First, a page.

Irish Quantitative History Workshop 2013

The annual Irish Quantitative History group meeting will take place in TCD, in the IIIS seminar room, 6th Floor, Arts Building, on Friday 25th January 2013, 2pm-6 pm.

  • Peter Solar (Free University Brussels), ‘Market Integration between Ireland and Britain: Timing, Causes and Consequences’

  • Frank Barry (Trinity College Dublin), ‘A Firm-Level Database on Manufacturing Industry in Protectionist-Era Ireland’

  • Richard McMahon (University of Edinburgh), ‘Homicide and Irish migration in late nineteenth-century San Francisco’

  • Aidan Kane (NUI Galway), ‘Exploring 17th century credit networks in the Irish Staple database’

  • Charles Read (University of Cambridge), ‘The Repeal Year: A Quantitative Reassessment’

  • As numbers are limited, please email iqhistory@gmail.com if you intend to go along, and/or if you wish to be added to the IQH group mailing list. The workshop page (hosted by the Centre for Economic History at QUB) is here. The convenor of IQH is Eoin McLaughlin (University of Edinburgh).

    New issue of Administration

    A new issue of the journal Administration is now available. Full details here. Some of the articles are available to non-subscribers:

    New issue/re-launch of journal Administration available

    A new issue of the journal Administration is out today.

    To mark the journal’s ‘re-launch’, this issue is available in full for free online here.

    As many readers will know, Administration is published by the Institute of Public Administration, and has been a key locus for research-led debate on economic development, and of course on wider developments in the public sector and society, since 1953.

    The current issue includes prefatory articles from the incoming editor Muiris MacCarthaigh, who `sets out his stall’, and from Tony McNamara, who has edited Administration since 1989. These will be of interest no doubt to a wide readership and to various contributor bases, (e.g., from academic, practitioner and civil society perspectives).

    As the contents indicate, the focus of this issue is on public sector reform, with an opening piece by Brendan Howlin TD, Minister for Public Expenditure and Reform. I guess that Ministers historically have been uneven in how or whether they contribute to debate at this level; perhaps this is a good cue to them, and to politicians more generally, to get their quills out.

    Contents
    Notes from the Editors:

    • “Renewing public administration research and practice” by Muiris MacCarthaigh
    • “A final word” by Tony McNamara

    Articles:


    • “Reform of the public service” by Brendan Howlin, TD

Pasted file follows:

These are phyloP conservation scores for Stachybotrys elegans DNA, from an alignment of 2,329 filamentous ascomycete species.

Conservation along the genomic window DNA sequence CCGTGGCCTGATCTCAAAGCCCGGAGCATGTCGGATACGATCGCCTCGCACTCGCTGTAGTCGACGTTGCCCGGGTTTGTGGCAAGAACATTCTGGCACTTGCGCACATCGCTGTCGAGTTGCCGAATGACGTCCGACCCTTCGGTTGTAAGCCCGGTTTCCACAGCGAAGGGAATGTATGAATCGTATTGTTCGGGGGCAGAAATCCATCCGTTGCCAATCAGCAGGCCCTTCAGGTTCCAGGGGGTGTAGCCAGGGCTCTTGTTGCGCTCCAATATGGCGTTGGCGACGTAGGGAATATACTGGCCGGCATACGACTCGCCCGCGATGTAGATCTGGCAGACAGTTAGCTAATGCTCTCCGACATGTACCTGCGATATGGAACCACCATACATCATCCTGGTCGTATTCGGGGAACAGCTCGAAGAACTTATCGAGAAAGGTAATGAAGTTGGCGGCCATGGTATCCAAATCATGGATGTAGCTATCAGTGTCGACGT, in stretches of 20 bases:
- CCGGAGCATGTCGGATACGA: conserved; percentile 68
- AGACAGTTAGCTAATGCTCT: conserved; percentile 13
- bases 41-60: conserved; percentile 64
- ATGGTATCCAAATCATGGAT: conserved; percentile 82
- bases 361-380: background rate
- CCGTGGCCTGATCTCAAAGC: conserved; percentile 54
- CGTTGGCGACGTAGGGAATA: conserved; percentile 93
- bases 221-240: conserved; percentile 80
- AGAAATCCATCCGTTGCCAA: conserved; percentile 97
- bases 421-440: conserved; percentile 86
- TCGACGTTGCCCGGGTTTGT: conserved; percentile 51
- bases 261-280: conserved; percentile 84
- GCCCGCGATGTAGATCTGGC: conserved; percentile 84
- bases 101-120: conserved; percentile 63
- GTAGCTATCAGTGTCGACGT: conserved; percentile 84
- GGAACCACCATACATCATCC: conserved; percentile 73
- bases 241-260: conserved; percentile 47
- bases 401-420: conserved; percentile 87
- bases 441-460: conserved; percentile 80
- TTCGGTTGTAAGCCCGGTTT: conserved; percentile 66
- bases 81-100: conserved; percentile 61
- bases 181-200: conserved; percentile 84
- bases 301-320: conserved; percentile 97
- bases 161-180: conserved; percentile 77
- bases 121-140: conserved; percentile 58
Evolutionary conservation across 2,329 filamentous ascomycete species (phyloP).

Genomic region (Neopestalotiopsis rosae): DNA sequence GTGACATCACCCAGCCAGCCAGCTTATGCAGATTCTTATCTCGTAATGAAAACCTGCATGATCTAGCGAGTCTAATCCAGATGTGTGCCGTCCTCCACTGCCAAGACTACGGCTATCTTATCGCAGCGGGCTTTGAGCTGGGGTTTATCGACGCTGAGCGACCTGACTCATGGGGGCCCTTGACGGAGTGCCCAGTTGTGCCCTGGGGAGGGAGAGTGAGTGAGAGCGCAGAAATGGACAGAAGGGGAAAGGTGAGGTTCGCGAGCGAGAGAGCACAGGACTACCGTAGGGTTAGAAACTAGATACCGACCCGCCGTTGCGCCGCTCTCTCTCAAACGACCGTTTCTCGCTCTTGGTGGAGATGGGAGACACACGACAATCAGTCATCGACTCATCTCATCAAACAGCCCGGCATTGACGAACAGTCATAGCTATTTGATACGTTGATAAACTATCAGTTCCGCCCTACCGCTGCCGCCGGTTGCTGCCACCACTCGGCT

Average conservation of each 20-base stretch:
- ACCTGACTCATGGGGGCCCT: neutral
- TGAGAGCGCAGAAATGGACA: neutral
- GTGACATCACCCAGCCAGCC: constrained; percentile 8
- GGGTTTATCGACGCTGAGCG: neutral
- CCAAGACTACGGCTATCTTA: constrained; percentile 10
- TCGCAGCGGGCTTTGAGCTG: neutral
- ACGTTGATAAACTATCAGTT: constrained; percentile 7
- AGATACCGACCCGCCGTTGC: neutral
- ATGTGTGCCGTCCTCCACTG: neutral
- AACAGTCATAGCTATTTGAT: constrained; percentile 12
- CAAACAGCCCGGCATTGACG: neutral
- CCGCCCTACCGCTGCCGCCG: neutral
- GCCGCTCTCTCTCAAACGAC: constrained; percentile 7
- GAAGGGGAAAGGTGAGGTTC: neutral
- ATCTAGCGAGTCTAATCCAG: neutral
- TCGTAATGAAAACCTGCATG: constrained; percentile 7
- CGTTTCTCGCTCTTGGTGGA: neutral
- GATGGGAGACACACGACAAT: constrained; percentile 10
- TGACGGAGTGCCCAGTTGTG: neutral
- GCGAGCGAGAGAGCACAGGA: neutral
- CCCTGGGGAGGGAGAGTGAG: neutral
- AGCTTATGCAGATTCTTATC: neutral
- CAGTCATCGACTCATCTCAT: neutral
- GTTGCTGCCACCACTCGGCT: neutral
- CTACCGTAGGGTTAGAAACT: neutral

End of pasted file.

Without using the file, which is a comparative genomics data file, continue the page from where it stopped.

• “Progress and pitfalls in public service reform and performance management in Ireland” by Mary Lee Rhodes & Richard Boyle
    • “Regulating everything: From mega- to meta-regulation” by Colin Scott
    • “Trust and public administration” by Geert Bouckaert
    • “The reform of public administration in Northern Ireland: a squandered opportunity?” by Colin Knox

    Reviews:

    • Third report of the Organisational Review Programme
    • The challenge of change: Putting patients before providers

    www.ipa.ie/administration

    Data journalism handbook

    Via the excellent Flowing data, an interesting free guidebook: the Data Journalism Handbook.

    Worth a look, including for the link to a rather good interactive data visualisation from the New York Times of 2009 “The Jobless Rate for People Like You“.

    Research Prioritisation Report

    According to an Irish Times story by Dick Ahlstrom and Fiona Reddan the government has approved the report of the Research Prioritisation Steering Group in identifying 14 priority areas for state-funded research. The report itself is here.

    One might hope (though probably in vain) that this would prompt some wider debate. For example, might at least some policy makers be even slightly concerned to question:


    • the merits or otherwise of an increasingly centralised model of state planning for innovation,
    • the continued privileging of scientific and technological knowledge which current policy advances,
    • the extent to which the relentless shift towards commercialisable state-funded research is in conflict with a core original rationale for this policy: namely the provision of public goods—those which are by definition not commercialisable (current policy can look a lot like socialising the costs, while privatising the benefits), and:
    • the further opportunities for rent-seeking, by both industry and academics, this sort of exercise creates and embeds, and relatedly, the high political value thereby assigned to demonstrating (by innovators, no less!) compliance with hierarchy, obedience to instructions and the uncritical acceptance of a consensus policy, aka ‘groupthink’?